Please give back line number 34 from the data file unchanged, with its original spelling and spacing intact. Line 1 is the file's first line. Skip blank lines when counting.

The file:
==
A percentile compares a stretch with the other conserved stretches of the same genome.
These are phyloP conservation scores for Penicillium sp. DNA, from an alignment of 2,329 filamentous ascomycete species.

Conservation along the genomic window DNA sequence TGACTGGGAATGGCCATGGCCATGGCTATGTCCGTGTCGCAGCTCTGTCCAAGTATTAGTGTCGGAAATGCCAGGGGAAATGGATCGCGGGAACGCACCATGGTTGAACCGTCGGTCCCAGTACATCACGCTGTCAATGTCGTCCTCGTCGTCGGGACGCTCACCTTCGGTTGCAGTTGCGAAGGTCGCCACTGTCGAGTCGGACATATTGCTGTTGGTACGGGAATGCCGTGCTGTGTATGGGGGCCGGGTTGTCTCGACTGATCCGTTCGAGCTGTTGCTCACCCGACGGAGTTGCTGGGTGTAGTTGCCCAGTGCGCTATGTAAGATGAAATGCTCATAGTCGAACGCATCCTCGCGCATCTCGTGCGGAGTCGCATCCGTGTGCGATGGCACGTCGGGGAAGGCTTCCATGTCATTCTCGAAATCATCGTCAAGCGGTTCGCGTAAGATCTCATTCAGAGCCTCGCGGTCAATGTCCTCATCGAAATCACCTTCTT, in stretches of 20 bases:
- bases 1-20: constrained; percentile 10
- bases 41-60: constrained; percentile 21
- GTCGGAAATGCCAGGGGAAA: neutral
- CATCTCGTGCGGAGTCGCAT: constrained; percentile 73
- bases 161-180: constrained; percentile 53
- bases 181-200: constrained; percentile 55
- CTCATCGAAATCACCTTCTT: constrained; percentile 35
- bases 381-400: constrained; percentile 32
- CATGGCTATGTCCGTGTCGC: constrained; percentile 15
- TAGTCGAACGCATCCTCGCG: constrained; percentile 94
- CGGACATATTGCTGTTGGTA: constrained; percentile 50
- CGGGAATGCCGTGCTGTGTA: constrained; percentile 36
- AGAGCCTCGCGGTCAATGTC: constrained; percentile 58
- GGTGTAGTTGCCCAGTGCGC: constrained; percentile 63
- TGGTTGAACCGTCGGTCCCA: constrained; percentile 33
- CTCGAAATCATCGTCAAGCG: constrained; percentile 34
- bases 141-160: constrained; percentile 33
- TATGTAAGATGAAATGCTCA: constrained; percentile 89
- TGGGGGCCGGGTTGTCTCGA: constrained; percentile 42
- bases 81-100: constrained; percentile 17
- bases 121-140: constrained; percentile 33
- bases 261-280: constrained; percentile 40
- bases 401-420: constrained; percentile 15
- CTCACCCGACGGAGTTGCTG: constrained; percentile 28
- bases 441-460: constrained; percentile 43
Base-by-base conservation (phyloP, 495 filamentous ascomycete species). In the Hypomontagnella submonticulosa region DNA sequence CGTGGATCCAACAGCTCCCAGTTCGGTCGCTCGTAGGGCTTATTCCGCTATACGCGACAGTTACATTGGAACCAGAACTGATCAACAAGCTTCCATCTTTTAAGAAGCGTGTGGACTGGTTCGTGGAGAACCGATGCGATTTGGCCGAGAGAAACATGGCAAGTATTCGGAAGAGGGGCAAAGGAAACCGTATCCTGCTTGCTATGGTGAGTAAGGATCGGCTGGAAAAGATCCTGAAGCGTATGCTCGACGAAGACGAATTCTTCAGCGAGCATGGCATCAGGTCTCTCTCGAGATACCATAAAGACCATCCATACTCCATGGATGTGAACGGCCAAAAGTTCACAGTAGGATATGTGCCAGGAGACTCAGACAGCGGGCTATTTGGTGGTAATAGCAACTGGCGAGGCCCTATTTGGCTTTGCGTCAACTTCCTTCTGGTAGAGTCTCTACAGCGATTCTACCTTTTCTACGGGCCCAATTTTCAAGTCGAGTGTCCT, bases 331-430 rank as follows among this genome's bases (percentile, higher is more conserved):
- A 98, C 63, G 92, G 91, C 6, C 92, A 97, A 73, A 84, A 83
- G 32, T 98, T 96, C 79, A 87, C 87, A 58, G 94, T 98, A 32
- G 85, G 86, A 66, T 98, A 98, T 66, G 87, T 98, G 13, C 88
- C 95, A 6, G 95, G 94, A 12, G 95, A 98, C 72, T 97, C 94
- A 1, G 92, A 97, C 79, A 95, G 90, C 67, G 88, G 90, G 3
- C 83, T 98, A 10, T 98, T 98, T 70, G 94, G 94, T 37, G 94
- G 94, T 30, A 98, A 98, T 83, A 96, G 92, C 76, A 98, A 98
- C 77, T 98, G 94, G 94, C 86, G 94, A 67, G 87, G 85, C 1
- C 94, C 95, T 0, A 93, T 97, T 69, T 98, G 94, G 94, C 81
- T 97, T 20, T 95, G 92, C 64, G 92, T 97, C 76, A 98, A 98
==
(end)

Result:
- A 1, G 92, A 97, C 79, A 95, G 90, C 67, G 88, G 90, G 3